The international Day of People with a Disability is important in reflecting the growth of inclusivity and recognising the achievements of people with a disability.
The one constant in the lives of the twins Sofia and Nadia was their Nan. She had been there for the 23 years of their lives.
Their father had returned to his country of birth when they were six months old, and they didn’t really remember him. Their mother had been in her very full-time banking executive role until cancer had taken her- eight weeks after the diagnosis – three years ago. But Nan was still around, her warm bubbly presence regularly erupting from her wheelchair. Cuddles were abundant, and good advice always available when asked for.
When Sofia and Nadia announced their engagements on their 22nd birthdays Nan was not concerned. Both relationships were solid, their husbands-to-be loving, caring, and established in their careers. The wedding dates were set for just over a year later, two weeks apart.
For both young women, the question of accessibility to the wedding venues was paramount. Sofia, the psychology graduate and ‘Ms Detail’, visited the reception venue and walked through the level access at the front door. Nadia, with regular time overseas for her violin scholarship, accepted the caterer’s and her fiancé’s assurance that Nan could get into the venue.
Sofia’s big day arrived, Nan wheeled down the aisle with her and glowed in the reflected glory as part of the receiving line at the reception.
Nadia’s ceremony was a repeat of the walk, but the reception was different. When she arrived at the beautiful harbour-side venue Nan was greeted by a 15-step spiral staircase where the receiving line would take place. Nan’s access was through the kitchen, down in the food elevator. She and watched sadly from the bottom of the stairs as the receiving line took place above her.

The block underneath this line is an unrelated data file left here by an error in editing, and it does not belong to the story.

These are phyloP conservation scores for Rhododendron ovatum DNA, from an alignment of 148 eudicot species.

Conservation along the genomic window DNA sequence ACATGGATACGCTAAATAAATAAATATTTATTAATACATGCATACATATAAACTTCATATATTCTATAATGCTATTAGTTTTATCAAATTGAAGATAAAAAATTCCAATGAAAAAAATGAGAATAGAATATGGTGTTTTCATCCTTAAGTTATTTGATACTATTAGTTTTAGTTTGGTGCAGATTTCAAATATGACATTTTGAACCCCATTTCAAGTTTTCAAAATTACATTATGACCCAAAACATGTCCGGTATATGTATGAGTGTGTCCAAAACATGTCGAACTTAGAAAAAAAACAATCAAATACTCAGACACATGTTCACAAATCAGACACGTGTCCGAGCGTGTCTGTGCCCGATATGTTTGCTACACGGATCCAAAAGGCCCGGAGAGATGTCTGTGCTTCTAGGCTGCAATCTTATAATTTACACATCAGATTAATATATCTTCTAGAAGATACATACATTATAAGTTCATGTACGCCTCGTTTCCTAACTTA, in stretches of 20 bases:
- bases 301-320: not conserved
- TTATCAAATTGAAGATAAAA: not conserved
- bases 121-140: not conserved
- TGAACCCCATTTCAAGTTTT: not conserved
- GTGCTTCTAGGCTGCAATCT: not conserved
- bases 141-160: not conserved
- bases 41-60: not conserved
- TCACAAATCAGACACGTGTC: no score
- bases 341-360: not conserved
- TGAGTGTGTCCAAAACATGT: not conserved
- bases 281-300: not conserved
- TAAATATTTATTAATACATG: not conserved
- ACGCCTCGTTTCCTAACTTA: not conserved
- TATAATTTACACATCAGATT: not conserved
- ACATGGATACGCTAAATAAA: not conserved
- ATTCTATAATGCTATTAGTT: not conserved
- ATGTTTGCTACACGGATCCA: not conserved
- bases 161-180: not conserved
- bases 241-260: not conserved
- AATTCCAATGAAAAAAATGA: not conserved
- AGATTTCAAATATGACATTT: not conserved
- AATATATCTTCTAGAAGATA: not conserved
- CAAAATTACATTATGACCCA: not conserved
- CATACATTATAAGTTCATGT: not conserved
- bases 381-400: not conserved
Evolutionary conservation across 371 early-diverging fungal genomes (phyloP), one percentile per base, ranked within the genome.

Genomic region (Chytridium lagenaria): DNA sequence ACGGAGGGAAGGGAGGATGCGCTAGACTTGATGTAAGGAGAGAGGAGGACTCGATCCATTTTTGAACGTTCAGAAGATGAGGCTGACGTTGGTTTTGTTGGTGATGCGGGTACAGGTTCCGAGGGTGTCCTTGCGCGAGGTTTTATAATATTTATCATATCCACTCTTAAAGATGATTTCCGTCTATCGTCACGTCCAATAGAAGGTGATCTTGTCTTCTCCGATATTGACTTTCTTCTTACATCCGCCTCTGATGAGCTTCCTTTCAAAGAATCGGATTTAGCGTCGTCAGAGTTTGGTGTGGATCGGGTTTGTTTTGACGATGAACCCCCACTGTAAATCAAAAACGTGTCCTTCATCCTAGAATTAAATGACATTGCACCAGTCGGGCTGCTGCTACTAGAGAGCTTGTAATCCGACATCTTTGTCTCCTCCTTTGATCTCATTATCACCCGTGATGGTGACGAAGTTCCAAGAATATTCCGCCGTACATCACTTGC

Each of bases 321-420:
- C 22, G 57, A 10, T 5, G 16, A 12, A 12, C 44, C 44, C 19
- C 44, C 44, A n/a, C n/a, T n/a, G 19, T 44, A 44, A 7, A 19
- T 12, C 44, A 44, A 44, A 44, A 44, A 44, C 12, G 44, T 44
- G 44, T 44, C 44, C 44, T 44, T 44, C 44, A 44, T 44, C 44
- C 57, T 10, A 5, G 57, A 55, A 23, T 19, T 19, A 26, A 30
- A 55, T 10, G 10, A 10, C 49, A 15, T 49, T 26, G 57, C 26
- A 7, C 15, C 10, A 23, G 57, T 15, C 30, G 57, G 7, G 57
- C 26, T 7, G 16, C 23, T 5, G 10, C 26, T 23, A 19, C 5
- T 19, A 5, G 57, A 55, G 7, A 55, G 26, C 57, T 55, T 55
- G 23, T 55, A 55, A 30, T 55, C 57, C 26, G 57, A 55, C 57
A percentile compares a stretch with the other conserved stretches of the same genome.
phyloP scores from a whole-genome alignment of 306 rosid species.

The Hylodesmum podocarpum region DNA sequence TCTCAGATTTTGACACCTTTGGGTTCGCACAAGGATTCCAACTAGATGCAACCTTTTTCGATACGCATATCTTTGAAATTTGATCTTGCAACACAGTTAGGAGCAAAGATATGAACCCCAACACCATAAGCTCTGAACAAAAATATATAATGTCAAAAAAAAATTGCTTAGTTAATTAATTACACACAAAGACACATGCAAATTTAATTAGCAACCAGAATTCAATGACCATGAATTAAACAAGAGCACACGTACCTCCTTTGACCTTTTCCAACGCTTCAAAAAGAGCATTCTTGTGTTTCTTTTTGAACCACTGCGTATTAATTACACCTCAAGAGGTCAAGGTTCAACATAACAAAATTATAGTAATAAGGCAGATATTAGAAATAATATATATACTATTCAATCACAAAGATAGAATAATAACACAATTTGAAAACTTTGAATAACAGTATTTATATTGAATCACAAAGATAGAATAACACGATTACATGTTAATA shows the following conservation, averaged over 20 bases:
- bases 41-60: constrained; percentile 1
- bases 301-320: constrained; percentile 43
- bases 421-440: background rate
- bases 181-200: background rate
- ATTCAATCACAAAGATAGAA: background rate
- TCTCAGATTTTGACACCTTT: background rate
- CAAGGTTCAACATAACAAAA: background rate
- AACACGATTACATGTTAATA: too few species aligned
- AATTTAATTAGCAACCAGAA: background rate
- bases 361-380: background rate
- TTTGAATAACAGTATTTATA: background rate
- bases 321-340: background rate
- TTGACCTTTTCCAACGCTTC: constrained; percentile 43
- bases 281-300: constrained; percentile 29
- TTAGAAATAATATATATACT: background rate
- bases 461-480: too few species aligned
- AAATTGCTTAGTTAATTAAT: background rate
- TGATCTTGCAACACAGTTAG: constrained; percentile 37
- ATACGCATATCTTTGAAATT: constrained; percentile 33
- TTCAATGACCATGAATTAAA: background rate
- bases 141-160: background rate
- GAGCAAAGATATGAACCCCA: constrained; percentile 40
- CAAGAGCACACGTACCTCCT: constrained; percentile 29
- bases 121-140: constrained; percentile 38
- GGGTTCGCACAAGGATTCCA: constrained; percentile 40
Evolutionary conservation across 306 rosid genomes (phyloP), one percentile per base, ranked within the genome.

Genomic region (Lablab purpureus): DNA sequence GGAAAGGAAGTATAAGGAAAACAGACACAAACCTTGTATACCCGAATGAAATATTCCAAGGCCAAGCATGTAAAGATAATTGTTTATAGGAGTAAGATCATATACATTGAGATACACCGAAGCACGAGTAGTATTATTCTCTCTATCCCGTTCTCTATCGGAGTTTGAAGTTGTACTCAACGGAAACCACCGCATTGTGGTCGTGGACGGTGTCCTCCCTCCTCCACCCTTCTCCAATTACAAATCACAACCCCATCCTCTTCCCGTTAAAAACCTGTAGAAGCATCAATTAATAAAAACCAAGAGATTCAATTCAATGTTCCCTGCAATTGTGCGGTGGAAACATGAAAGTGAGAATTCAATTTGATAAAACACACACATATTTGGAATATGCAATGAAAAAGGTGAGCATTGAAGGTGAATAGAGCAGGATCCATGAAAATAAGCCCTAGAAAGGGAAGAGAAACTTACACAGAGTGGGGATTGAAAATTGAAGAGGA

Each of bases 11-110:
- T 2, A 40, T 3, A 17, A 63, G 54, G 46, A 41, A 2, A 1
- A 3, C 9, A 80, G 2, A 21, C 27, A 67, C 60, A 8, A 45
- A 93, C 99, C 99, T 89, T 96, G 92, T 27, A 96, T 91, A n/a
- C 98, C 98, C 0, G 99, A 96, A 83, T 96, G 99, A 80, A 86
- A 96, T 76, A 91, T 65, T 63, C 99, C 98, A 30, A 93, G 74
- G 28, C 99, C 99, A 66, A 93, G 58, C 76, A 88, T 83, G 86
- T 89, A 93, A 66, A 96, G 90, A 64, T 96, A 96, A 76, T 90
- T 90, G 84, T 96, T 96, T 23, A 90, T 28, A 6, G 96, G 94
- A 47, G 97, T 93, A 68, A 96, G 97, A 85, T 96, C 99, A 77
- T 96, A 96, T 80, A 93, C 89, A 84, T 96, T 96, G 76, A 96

One Day or Every Day
The International Day of People with Disabilities, on 3 December each year, is used to celebrate progress – for us as people with disabilities – towards inclusion. Progress towards the day when Nan’s sad experience, and the day-to-day experience of many of us, will be a thing of the past.
Some in the sector feel that we should be inclusive every day, not just on the international day, but the day celebrates the inclusion achieved throughout the year.
The Copy Collective
At The Copy Collective inclusion is just part of taking care of business. Reasonable adjustments are made for people with disabilities. Not as something “special” but in the same way that issues relating to gender, parent-hood etc are taken into account. People have flexible working hours, and work in environments that suit their needs. Accessibility is just part of the high-quality product which TCC delivers. Communication is in the person’s format of choice. And venues used for consultations and meetings comply with access standards.
Why is this the case? First because it’s just the right thing to do. Second because it’s good for business – why would you exclude 20 per cent of market share. Third because all means all, and The Copy Collective is a business which includes everyone.
The International Day of People with Disabilities provides us all with the chance to consider how we have moved towards inclusion during the year. Why don’t you join The Copy Collective by including us as people with disabilities, rather than just having us walk ′or wheel′ beside you? Let’s make Nan’s wedding experience, and those of many others with disabilities, something we consign to the shameful page in our history.
By Graeme Innes– Graeme Innes AM is the former Australian Disability Discrimination Commissioner and now works as a company director and consultant.